Social security reform
The social security reform aims for a clear and well-functioning system that:
- stays involved through changes in people’s lives and enables the reconciliation of work and social security
- provides a comprehensible, timely and sufficiently high level of benefits and services
- takes into account the transformation of work
- makes work more profitable and the amount of take-home pay more predictable
- supports employment, entrepreneurship, an active approach, self-sufficiency and lifelong learning as well as inclusion and an experience of meaningfulness
- reduces the need for long-term income support
- is in line with the rights and obligations of the individual and with public finances, and
- is responsible for fulfilling the constitutional obligation to take care of people through changes in society.
The aim is to ensure that the reform does not weaken the level of basic security.
What happens next?
A parliamentary committee is in charge of the reform. It began its work in early 2020. The committee's working term will be two government terms.
The committee will be in charge of reforming social security as a whole. It will address questions related to basic social security, earnings-based benefits and social assistance, and will examine the financing and connections between these forms of support. Attention will also be given to ways to better integrate services with benefits.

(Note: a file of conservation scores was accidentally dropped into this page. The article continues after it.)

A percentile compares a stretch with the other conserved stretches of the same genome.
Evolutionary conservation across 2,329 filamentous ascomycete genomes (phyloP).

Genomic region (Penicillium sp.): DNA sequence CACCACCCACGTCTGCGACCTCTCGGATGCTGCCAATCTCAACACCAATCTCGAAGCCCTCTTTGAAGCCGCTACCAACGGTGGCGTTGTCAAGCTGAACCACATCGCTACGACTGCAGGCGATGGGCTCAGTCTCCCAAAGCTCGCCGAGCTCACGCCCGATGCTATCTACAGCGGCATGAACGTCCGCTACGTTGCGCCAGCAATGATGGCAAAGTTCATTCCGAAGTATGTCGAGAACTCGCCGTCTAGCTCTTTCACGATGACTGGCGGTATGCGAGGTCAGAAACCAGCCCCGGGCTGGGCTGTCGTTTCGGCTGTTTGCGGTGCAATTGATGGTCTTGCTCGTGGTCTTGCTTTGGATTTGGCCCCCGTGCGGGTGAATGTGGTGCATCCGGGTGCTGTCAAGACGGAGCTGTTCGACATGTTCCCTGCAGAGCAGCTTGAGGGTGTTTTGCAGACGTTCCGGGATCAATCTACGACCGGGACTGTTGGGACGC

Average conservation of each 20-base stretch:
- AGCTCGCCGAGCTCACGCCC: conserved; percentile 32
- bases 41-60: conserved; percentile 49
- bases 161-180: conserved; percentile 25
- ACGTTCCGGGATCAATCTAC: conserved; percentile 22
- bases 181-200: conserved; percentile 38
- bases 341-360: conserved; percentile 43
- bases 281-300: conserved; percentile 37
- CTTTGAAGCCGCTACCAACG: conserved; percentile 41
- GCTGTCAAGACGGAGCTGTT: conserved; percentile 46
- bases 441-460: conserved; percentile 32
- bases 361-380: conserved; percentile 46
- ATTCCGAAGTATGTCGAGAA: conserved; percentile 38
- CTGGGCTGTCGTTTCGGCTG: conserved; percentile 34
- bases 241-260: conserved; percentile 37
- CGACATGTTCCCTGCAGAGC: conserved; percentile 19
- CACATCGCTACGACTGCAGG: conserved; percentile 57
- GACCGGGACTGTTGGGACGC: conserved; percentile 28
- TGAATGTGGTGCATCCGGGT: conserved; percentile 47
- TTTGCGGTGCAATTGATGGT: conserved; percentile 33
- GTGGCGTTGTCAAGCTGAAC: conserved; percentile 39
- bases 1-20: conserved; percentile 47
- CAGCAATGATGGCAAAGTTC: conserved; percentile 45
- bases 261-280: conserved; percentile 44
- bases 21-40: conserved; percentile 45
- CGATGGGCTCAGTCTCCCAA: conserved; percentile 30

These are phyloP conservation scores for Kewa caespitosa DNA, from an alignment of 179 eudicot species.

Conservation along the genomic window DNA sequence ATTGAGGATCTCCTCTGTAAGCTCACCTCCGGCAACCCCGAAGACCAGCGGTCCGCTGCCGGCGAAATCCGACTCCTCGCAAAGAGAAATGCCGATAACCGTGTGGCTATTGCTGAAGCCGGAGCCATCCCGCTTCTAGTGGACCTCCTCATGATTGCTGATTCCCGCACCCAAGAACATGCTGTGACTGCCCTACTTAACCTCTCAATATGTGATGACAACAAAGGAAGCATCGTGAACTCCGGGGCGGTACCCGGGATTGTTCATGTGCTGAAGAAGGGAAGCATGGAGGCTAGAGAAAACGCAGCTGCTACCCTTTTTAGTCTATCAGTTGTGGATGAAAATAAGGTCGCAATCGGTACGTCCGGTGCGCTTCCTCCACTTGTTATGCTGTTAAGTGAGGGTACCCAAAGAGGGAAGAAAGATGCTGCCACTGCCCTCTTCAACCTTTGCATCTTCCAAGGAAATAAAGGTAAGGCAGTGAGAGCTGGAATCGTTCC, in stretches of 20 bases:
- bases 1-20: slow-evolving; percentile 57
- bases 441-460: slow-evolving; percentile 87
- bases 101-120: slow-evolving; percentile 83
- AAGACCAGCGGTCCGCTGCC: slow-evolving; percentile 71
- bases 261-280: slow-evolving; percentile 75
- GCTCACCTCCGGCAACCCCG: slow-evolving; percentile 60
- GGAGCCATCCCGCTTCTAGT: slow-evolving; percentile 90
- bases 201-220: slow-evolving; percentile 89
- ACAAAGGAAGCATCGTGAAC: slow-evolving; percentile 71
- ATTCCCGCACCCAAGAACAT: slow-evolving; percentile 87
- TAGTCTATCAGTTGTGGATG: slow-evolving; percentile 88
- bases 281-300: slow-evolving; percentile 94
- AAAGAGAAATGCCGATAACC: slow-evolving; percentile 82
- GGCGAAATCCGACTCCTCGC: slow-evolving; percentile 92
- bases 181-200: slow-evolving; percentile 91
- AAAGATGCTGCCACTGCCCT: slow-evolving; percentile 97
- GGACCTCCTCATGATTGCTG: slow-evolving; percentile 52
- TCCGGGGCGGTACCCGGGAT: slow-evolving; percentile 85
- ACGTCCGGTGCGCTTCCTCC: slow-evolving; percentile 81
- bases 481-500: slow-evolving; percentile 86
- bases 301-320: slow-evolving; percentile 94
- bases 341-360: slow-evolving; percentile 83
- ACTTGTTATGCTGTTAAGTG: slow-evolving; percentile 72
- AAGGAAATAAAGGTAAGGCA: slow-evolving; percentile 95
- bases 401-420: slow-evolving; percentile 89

The work will take into account the diversity of people’s life situations and changes in people’s lives, and the transition from one benefit to another. The committee will not discuss old-age pensions.
The social security reform is being carried out in parts. Different parts may be completed and enter into force according to different timetables. Some changes in social security are also being prepared in a foregrounded manner as their own projects.
The reform will make use of the work carried out in the TOIMI project. Social security reform is closely linked to other key reforms of the Government Programme, such as the reform of health and social services, the work ability programme and the working groups on employment.